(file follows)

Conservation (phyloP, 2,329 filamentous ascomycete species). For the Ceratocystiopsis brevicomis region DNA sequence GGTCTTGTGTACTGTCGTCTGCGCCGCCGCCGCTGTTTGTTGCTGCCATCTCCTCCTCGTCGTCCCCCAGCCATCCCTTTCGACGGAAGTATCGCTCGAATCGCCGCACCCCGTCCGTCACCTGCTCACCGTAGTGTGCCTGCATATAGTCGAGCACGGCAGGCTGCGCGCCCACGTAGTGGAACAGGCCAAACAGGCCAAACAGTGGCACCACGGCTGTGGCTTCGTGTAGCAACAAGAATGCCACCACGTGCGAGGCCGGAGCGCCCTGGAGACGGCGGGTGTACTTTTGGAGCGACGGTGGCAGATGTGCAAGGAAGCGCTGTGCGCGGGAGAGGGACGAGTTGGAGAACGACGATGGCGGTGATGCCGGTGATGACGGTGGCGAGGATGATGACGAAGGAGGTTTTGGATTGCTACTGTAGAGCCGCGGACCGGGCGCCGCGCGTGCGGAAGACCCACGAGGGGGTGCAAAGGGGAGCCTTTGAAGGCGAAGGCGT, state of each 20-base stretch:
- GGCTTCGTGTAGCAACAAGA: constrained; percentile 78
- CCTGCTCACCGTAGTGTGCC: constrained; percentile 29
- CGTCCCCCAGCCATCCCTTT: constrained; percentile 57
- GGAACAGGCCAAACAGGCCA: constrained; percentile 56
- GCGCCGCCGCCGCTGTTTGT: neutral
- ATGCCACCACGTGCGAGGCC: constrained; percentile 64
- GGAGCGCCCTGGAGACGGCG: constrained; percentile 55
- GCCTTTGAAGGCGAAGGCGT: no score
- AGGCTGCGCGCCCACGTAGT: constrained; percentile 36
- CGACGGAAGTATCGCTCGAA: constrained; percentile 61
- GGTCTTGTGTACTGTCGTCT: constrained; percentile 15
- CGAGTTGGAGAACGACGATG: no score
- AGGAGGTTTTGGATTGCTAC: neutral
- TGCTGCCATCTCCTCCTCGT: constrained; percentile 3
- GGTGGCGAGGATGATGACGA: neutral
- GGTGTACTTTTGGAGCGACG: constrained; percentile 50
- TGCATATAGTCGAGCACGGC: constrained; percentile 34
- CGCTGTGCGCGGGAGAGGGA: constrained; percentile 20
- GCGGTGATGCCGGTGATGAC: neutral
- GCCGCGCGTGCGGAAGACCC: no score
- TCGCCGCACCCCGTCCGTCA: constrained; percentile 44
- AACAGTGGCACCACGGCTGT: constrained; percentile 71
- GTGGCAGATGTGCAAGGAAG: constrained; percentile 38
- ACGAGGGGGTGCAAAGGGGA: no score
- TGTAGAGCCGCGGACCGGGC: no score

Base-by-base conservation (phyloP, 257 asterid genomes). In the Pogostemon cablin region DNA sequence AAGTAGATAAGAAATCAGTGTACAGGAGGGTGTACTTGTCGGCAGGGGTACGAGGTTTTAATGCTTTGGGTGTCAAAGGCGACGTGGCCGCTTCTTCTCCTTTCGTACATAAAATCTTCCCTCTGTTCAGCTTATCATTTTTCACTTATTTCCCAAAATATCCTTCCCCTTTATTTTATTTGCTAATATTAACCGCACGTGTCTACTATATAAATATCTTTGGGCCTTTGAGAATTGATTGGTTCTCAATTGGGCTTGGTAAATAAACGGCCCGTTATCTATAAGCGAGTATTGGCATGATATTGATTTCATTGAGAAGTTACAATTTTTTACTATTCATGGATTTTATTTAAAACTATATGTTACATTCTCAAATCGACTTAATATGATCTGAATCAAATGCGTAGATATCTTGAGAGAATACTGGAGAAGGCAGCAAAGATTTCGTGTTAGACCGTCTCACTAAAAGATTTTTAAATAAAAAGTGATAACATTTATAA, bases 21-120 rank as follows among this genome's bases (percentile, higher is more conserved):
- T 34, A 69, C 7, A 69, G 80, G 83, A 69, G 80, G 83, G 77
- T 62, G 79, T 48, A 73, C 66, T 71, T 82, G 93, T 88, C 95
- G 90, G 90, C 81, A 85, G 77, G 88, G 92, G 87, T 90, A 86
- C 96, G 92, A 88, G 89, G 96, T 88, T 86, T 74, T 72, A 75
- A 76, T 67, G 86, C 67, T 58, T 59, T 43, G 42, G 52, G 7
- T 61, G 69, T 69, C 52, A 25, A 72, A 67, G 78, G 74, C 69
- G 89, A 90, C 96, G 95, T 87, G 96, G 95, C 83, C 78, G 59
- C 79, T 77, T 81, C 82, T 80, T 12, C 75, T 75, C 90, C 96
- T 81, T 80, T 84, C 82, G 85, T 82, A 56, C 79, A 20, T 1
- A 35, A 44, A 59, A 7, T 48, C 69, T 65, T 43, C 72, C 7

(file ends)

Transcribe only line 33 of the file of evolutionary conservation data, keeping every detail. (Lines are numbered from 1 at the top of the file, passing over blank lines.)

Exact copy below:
- T 61, G 69, T 69, C 52, A 25, A 72, A 67, G 78, G 74, C 69